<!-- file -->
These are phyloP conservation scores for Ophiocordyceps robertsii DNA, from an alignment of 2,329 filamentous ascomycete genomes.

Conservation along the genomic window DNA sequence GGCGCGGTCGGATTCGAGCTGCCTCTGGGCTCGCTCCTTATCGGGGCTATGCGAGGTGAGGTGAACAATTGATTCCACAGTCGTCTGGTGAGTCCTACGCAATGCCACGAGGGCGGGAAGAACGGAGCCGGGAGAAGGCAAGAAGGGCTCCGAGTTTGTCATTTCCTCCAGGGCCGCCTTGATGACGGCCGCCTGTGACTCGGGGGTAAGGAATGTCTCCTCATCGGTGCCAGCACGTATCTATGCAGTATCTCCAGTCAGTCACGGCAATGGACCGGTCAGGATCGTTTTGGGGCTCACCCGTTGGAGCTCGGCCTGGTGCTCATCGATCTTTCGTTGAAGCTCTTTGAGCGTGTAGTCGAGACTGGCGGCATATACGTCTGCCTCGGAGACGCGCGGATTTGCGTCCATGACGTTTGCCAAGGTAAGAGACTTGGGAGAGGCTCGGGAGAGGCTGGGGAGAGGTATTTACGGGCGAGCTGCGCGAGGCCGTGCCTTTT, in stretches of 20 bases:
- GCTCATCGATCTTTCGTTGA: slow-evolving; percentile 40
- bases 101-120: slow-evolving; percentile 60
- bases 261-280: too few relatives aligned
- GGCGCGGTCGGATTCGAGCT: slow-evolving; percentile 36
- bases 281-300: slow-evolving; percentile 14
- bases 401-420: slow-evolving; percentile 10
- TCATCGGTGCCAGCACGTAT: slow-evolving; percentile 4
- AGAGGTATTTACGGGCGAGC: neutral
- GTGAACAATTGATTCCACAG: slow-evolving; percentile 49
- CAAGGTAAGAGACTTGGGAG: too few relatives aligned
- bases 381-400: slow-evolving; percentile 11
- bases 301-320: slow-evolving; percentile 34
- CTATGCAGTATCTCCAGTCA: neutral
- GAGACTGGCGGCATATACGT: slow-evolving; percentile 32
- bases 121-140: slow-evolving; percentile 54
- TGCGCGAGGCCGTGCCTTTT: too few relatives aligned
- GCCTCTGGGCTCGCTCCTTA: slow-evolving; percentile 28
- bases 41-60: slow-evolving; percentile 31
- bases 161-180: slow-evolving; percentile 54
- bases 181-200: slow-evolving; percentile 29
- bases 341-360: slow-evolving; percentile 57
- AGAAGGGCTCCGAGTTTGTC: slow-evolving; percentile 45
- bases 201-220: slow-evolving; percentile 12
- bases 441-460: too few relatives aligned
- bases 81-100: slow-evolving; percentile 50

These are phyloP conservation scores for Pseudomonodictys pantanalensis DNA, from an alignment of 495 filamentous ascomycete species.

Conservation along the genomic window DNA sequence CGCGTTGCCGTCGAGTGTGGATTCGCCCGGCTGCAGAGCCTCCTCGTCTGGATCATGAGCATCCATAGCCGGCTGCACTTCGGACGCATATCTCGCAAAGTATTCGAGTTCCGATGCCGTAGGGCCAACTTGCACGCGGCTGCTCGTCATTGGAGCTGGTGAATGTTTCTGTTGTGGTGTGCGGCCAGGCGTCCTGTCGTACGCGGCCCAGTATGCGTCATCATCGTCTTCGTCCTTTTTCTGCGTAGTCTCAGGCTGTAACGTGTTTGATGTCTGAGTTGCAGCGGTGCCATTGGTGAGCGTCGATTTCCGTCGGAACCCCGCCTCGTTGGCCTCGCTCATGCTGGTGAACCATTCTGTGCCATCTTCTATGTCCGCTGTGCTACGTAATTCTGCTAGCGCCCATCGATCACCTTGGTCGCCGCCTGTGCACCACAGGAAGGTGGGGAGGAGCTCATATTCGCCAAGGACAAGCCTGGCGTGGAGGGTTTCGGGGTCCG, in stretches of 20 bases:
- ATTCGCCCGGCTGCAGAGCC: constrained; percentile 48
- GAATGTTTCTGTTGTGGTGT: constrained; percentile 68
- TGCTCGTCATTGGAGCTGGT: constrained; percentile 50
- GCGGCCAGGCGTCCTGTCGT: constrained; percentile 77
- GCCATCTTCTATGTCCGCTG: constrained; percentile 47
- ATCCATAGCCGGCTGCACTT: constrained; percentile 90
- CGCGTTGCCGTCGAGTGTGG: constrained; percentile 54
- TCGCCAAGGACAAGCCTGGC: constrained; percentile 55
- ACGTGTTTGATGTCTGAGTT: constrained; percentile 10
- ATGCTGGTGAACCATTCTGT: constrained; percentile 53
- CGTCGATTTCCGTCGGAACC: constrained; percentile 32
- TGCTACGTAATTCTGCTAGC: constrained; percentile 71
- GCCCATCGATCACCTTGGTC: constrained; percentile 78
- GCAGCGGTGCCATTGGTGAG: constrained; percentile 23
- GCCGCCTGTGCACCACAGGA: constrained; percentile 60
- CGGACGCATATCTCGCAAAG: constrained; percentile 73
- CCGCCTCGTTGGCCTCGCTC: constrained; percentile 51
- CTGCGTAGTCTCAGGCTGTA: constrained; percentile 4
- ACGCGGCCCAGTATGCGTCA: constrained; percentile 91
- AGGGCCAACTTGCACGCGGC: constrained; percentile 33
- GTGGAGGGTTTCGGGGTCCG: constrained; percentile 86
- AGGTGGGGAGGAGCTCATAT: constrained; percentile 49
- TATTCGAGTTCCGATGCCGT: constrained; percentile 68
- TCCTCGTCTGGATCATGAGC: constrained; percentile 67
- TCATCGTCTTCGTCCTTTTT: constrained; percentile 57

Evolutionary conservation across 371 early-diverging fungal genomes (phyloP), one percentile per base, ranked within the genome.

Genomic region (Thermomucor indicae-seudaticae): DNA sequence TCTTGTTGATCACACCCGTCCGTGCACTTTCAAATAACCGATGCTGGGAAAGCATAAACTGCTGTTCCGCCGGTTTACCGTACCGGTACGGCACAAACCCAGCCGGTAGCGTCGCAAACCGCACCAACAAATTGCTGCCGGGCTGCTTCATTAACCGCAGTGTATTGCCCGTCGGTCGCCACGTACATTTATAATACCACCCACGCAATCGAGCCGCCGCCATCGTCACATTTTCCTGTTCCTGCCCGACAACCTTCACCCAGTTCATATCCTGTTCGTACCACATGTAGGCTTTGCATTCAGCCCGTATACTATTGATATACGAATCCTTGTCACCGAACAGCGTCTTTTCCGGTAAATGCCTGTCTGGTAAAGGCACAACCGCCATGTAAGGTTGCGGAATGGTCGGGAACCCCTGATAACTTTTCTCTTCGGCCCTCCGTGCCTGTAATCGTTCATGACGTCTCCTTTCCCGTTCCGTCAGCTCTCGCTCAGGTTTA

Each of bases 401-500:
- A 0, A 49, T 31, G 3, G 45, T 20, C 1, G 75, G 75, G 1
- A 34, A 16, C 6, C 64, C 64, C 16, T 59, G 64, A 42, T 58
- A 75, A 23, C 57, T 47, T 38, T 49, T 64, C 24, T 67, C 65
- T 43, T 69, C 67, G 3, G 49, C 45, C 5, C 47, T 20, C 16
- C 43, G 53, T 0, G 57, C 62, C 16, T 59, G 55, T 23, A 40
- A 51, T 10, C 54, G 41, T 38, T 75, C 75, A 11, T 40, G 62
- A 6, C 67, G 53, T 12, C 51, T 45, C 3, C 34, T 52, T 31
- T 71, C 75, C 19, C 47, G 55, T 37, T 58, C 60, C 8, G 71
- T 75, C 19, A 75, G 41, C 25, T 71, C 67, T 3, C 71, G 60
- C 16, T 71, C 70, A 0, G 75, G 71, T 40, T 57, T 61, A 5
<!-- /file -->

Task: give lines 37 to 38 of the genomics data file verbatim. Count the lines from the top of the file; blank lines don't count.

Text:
- TCGCCAAGGACAAGCCTGGC: constrained; percentile 55
- ACGTGTTTGATGTCTGAGTT: constrained; percentile 10